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NanoPower Research Laboratory

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Nanostructured Photovoltaics & Photonics Laboratory (NanoPV)


The world demand for, and consumption of, energy is dramatically increasing, with an increasing demand for renewable non-fossil based sources of electricity. As well, there is an ever growing demand for increased power and sophistication in the satellite systems orbiting our planet, driven by our increasing reliance on high speed communication and data links.  The conversion of light from the sun into electrical energy, using photovoltaics, is one avenue that can be explored to meet these challenges both on the earth and in space. The mission of our research group is to accelerate scientific breakthroughs in the discovery of nanoscale materials and structures that will advance the frontier of the conversion of light to electricity. Our focus is new materials synthesis, device modeling and simulation, solar cell device fabrication and demonstrating proof-of-principle of devices that will deliver a major boost to the world’s pursuit of innovative and transformative energy conversion products. The vision of our lab is to elevate the vast, and essentially free, solar energy resource to a viable and sustainable alternative to fossil fuels, and at the same time provide higher density and longer life sources of power to the space power community.  We will do this by developing new paradigms for photovoltaic conversion that enable use of highly efficient materials, at lower cost and in ways that have not yet been attempted. 

Our team’s expertise lies in vapor phase epitaxy (VPE) of III-V photonic devices and nanostructures, bandgap engineering using epitaxial nanostructures, novel photovoltaic devices such as the intermediate band solar cell, photovoltaic characterization, simulation and testing. Funding for this work is provided through multiple state and federal agencies as well as collaboration with small and medium businesses.  Our work leverages student, faculty and industrial collaborators with a truly interdisciplinary nature spanning physics, engineering, materials science and chemistry.  In addition, we have strived to use our research program to further strengthen our student’s training as well as enhance RIT educational outreach and industrial collaboration.  The results of our work are disseminated through both publication and collaboration with major photovoltaic and electronics manufacturers.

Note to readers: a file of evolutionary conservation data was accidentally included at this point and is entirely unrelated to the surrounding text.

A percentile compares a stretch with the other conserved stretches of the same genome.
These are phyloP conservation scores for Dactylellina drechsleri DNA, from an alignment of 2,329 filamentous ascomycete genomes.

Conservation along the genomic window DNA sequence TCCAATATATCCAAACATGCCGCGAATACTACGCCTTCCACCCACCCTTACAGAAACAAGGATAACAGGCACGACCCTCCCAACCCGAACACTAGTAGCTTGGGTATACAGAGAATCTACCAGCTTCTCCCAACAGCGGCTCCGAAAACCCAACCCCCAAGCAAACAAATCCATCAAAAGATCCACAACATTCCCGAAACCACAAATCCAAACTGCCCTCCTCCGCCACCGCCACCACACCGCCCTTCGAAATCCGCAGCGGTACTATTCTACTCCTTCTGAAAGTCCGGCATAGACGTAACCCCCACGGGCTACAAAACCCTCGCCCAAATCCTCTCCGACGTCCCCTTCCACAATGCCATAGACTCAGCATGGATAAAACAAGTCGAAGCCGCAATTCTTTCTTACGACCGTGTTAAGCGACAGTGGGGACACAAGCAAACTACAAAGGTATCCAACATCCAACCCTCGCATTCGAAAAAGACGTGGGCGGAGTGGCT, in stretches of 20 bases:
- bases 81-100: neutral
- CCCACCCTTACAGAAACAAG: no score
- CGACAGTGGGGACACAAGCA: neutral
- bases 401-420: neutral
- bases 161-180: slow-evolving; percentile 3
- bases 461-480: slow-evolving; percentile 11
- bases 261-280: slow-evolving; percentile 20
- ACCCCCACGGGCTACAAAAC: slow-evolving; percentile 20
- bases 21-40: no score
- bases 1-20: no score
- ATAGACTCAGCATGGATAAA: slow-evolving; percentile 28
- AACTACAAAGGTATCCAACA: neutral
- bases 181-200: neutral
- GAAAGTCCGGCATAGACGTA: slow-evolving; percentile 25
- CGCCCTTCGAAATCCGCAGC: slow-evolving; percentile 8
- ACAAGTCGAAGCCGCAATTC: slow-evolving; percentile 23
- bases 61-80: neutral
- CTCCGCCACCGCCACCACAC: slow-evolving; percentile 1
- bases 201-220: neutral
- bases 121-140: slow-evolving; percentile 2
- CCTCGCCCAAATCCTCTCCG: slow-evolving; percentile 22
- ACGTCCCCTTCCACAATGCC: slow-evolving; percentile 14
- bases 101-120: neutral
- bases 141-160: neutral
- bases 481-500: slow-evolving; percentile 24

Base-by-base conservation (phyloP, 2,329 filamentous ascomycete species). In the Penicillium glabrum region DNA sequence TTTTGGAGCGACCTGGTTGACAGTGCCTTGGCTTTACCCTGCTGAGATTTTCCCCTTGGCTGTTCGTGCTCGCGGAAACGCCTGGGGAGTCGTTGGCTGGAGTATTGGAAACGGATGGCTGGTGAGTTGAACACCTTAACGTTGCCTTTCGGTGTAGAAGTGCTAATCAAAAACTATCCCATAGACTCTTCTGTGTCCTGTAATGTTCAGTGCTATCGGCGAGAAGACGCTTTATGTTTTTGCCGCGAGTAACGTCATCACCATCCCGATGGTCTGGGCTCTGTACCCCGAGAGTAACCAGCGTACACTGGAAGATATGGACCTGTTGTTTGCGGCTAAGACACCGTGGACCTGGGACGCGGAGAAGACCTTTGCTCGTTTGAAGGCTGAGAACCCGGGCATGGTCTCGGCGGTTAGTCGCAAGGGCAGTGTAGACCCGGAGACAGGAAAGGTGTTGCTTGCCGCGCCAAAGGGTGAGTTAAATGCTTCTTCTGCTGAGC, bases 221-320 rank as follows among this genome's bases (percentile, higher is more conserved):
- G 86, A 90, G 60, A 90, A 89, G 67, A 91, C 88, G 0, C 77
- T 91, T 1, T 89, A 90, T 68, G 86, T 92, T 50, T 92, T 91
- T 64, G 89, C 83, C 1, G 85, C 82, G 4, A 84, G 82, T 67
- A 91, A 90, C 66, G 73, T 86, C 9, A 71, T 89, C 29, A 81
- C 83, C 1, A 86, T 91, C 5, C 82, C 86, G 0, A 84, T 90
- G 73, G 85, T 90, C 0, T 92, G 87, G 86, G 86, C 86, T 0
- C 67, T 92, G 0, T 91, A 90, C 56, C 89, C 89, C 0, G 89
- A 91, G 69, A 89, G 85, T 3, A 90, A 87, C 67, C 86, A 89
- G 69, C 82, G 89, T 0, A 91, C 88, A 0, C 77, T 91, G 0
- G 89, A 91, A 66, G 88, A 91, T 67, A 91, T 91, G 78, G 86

Current Research Directions

  • Epitaxial Crystal Growth by Metalorganic Vapor Phase Epitaxy (MOVPE)
  • Low cost approaches to high efficiency III-V epitaxy
  • Low bandgap Sb-based materials for metamorphic multijunction solar cells
  • Nano-structures (quantum wells/dots) for enhanced efficiency photovoltaic cells.
  • Intermediate band effects in As, P and Sb based QD solar cells
  • Growth of semiconductor nanostructures using vapor phase growth techniques
  • Novel Approaches to Power Conversion (alphavoltaics, thin-film III-V solar cells)
  • Light management and photonic light trapping applied to nanostructures solar cells


  • National Science Foundation
  • Department of Energy
  • Air Force Research Laboratory
  • Army Research Laboratory
  • Office of Naval Research
  • Microlink Devices, Inc. 

Lab Facilities and Capabilities

The NanoPV laboratory is equipped with an extensive array of photovoltaic test and measurement equipment for analyzing solar cells and photovoltaic materials. This equipment is state of the art, which positions us to quickly take advantage of new technologies and produce rapid prototypes of novel devices. Dr. Hubbard’s NanoPV laboratories encompasses 3 separate spaces with a combined total of over 5,000 square feet of research space. The labs are equipped with everything that is needed to grow photovoltaic devices using raw precursors, fabricate these devices in a cleanroom environment and then perform both standard and advanced testing of the material and electrical properties.  Some of the equipment contained in the NanoPV laboratories includes:   

  • Aixton 3×2” Close Coupled Showerhead (CCS) metalorganic vapor phase epitaxy (MOVPE) system.  Growth of As, P and Sb based III-V materials.